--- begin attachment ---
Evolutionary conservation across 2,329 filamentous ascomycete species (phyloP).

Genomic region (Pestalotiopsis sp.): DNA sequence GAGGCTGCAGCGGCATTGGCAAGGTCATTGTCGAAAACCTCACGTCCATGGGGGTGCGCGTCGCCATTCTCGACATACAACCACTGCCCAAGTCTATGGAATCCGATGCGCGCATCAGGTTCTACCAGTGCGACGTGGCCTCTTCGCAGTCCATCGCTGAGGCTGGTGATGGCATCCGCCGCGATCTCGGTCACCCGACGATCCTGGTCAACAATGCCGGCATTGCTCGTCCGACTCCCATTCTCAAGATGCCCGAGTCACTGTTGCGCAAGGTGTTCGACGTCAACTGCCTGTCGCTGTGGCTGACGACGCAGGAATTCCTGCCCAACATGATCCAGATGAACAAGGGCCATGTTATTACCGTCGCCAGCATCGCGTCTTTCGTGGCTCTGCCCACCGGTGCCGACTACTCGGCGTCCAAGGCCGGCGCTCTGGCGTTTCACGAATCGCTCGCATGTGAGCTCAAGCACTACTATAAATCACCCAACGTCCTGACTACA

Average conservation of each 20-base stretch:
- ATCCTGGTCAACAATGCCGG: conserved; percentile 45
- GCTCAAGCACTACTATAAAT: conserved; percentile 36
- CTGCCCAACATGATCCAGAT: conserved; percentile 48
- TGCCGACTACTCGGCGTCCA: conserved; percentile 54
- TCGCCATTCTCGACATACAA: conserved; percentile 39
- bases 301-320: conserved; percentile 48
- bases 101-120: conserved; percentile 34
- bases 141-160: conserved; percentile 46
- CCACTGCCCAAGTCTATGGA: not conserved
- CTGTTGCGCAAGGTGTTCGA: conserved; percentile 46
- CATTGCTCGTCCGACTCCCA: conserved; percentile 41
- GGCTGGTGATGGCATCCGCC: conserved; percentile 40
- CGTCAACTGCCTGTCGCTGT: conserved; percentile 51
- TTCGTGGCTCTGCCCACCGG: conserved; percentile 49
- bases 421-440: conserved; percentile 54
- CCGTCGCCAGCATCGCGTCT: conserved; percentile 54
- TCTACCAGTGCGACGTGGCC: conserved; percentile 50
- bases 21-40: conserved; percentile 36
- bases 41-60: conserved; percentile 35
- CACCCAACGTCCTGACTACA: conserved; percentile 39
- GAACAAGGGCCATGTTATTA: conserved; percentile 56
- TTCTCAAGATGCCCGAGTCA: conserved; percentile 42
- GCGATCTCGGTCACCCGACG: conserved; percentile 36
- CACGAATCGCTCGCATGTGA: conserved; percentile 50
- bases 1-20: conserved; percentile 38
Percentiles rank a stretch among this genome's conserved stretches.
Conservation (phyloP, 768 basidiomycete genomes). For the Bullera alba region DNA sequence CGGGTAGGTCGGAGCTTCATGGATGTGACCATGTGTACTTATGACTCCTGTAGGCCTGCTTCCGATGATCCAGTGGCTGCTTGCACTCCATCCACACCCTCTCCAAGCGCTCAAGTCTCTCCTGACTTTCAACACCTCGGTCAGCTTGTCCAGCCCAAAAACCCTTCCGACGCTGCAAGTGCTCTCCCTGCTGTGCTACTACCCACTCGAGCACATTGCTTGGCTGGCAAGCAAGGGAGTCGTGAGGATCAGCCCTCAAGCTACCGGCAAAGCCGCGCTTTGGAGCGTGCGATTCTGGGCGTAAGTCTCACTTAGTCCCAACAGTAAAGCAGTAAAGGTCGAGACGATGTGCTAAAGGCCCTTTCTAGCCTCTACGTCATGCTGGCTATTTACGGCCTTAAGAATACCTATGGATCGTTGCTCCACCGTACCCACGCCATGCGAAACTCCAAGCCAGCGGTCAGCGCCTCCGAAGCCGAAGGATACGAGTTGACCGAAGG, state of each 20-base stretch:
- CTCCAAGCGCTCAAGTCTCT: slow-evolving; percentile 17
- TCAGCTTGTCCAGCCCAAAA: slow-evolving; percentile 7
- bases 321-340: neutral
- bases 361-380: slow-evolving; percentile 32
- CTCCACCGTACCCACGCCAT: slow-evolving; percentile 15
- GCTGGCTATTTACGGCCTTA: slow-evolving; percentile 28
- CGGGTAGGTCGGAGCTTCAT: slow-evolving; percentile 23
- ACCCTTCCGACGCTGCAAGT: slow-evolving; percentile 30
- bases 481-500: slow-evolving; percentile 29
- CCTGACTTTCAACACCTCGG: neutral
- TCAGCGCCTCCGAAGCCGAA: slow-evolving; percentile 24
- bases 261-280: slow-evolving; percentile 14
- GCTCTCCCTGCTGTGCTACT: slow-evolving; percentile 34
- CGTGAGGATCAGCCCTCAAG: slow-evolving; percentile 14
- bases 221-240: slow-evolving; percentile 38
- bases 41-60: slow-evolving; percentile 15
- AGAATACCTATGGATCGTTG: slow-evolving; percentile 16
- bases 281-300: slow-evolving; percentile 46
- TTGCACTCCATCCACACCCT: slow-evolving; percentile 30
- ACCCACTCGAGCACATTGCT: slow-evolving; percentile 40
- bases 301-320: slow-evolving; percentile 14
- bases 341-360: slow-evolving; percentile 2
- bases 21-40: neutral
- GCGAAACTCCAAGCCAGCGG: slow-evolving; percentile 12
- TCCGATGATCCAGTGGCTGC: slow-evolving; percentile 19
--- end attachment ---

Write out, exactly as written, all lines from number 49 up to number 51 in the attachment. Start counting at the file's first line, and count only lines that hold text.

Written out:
- TTGCACTCCATCCACACCCT: slow-evolving; percentile 30
- ACCCACTCGAGCACATTGCT: slow-evolving; percentile 40
- bases 301-320: slow-evolving; percentile 14